Posted in Homeschooling, Independent Education, Tips for Parents

Why Homeschooling Should Be Every Parent’s Dream

The joy of having children is not just in seeing them grow up, but in growing up with them. Seeing how they are coming along is fine, but it doesn’t compare to the experience of participating in their evolution, and expanding your concept of yourself as a person in the process.

As a society, we place a lot of emphasis on family values, but this does not mean that family is central to our lives. On the contrary, it is a reaction to the reality of emotional distance and physical separation that many families are experiencing. It is an expression of nostalgia. As a parallel, country music wasn’t popular in America when most people lived on farms. It started to become popular when more people started to move to cities, and it has become popular in other countries around the world that are experiencing similar demographic transitions.

Also by way of parallel, the Tao Te Ching says,

“When Tao is lost, virtue arises.
When virtue is lost, benevolence arises.
When benevolence is lost, morality arises.
When morality is lost, etiquette arises.
Etiquette is the husk of faith,
and the beginning of chaos.”

Similarly, it might be said that when familial cohesion is lost, family values arise.

“To spend more time with my kids” is the wish of every overworked parent. But more and more families are demonstrating that the demands of modern life don’t have to compartmentalize family members, that education can involve parents and children in a cooperative, mutually beneficial process instead of segregating and isolating them.

Millions of homeschooling families have found that it is possible to rewrite the societal script for how children should be raised, and eminently worthwhile. For the most part, they aren’t doing it because they have to, but because of the rewards it brings, because they find the role of parent-as-partner far more fulfilling than the role of parent-as-provider. In doing so they are rediscovering a meaning of family that goes beyond just sharing a home to actually sharing life. Children are not just an opportunity to teach, they are an opportunity to learn and to grow, if we are up to answering the call.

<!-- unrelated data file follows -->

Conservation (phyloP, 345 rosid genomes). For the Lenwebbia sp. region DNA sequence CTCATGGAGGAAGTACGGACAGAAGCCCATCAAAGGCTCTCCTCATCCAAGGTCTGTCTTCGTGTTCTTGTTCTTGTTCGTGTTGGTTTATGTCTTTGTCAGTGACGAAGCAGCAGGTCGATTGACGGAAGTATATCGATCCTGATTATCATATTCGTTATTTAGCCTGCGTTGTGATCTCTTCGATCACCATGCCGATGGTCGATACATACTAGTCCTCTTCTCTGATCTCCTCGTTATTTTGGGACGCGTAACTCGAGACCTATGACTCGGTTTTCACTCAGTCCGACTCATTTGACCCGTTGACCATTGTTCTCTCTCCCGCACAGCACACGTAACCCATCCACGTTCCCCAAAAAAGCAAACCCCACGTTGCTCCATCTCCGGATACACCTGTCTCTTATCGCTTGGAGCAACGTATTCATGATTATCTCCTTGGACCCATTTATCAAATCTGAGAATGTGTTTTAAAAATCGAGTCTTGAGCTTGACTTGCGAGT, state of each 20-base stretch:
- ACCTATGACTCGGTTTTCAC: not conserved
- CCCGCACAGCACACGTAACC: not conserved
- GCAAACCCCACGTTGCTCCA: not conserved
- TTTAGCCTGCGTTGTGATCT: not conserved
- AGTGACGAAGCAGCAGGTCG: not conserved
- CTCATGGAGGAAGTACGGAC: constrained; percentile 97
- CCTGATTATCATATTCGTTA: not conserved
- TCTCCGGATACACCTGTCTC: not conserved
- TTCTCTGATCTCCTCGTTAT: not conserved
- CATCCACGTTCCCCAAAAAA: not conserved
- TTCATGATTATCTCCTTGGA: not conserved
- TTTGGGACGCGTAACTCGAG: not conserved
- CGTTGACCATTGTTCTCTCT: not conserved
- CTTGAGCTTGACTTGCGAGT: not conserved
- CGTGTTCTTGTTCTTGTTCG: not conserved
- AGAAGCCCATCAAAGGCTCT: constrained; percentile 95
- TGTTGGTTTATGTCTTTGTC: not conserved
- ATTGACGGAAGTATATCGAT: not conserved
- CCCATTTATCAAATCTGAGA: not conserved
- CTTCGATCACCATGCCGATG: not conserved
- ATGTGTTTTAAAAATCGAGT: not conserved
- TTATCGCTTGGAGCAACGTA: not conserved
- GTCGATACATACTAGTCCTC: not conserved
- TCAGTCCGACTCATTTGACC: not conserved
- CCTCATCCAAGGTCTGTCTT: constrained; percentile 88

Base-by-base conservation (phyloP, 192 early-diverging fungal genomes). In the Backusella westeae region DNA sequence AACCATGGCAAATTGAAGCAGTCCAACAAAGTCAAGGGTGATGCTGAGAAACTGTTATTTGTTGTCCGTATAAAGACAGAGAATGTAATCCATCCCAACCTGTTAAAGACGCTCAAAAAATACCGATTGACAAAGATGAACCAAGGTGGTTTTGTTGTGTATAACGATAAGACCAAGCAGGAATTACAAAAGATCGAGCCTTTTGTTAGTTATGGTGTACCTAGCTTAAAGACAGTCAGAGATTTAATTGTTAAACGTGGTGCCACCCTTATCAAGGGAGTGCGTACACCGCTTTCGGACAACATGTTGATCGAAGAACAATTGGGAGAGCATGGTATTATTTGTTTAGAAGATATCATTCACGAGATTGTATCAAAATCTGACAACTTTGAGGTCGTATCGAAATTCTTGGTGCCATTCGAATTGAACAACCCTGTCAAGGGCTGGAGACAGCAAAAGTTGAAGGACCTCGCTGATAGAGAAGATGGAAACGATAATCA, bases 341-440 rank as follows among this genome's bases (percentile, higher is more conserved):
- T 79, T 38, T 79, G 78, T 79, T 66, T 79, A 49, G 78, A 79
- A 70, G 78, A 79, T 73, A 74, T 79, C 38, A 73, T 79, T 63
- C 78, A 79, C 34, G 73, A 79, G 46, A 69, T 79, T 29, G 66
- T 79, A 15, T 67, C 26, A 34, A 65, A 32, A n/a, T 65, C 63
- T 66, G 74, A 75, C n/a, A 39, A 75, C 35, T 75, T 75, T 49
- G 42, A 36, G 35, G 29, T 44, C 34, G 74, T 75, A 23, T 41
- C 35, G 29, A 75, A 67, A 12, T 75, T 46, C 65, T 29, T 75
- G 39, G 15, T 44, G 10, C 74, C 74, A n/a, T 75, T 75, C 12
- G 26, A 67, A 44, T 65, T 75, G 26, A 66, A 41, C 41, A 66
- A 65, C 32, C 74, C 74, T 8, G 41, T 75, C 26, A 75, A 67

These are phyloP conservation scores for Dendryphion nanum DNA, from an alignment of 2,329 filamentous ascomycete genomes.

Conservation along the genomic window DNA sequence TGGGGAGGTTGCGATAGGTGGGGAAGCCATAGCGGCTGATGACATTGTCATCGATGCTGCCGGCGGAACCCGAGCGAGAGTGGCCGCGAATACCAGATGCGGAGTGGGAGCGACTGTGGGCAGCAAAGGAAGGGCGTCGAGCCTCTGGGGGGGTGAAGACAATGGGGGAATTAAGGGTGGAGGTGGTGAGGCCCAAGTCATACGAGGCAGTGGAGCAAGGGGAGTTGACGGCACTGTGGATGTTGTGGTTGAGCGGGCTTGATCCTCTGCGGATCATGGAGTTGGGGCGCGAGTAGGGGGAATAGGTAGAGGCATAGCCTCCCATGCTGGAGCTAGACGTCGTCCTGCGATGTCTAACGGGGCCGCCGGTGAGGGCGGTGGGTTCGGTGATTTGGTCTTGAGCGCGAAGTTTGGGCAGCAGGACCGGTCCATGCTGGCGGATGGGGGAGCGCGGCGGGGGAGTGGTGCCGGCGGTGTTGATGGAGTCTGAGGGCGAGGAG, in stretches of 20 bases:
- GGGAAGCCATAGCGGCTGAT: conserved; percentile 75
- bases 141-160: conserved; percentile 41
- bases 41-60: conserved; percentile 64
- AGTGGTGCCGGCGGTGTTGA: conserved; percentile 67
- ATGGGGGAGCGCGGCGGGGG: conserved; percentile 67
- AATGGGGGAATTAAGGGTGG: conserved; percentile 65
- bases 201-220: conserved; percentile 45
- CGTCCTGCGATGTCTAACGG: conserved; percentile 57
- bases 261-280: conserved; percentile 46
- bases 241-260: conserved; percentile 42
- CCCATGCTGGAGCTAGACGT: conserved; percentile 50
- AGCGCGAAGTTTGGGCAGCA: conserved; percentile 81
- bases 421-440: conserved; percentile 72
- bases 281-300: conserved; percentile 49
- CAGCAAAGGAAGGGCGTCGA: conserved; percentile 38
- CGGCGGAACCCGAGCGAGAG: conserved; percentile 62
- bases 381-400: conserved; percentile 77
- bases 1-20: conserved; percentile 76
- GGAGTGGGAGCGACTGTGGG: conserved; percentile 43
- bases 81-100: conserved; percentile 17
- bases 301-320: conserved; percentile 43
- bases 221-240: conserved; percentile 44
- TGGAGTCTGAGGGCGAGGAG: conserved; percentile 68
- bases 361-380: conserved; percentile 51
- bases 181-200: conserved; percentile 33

Posted in Educational Reform, Homeschooling, Independent Education

What’s Wrong With Compulsory Schooling?

If school is necessary and beneficial, why does it need to be mandatory? Things that are truly necessary, like eating and sleeping, don’t need to be enforced because people want to do them. Likewise, people, especially children, are gifted with an innate curiosity and industriousness that makes them want to explore, discover, and create. They want to help others, they want to do the things that adults do, and every child, at some point, dreams of saving the world. Children do not want to avoid meaningful work, they crave it. Passivity is not the natural state of the human organism, but it is a natural reaction to coercion.

The belief that people don’t want to help themselves is a self fulfilling prophecy. If we believe that children must be forced to learn, we rob them of their initiative and don’t allow their creativity and intellectual curiosity to flourish. Children forget most of the facts they are force-fed at school, but they learn the meta-lesson all too well: “You are not in control of your life.”

The reason kids don’t want to go to school isn’t that they don’t know what’s good for them, it’s that they do know what’s bad for them. They don’t want to spend their time on useless, unfulfilling tasks, they don’t want to be forced to compete, and they don’t want to be judged, ridiculed, or belittled. They want to flourish, and they seek out the things that help them do that whether we try to force them or not; in fact we can’t keep them from doing it. We don’t have to force children to learn any more than we have to force them to breathe.

Posted in Independent Education, Inspiration, Teaching & Learning, Tips for Students

Albert Einstein’s Letter To His Son

I recently came across a letter from Albert Einstein to his son, aged 11, just before he became famous.  Historically, eccentric geniuses don’t tend to make the most reliable fathers, and Albert was absent for most of his kids’ lives while they were being raised, but this letter shows that this was clearly a matter of distraction rather than a lack of compassion.  My favorite thing about it is that Albert, never a stickler for academic conformity himself, tells his son that there are more important things than school, namely joy and learning:

“I am very pleased that you find joy with the piano. This [is] better even than school…Mainly play the things on the piano which please you, even if the teacher does not assign those. That is the way to learn the most…”

Posted in Independent Education, Resources

Learn For Free With OpenLearn

While browsing on Youtube I came across a great series of videos called “60 Second Adventures…“.  These are fascinating animated short films covering topics in math, physics, astronomy, economics, and philosophy.  This was how I discovered OpenLearn, an open university project that provides free resources for independent learners, including videos and thousands of hours of course materials, as well as programs to earn qualifications in a variety of subjects.  Whether you want to devote yourself to some serious study or just go on a whimsical intellectual adventure, you should check out this awesome educational resource.  Why watch TV when you could actually be learning something about the world?  Go there now!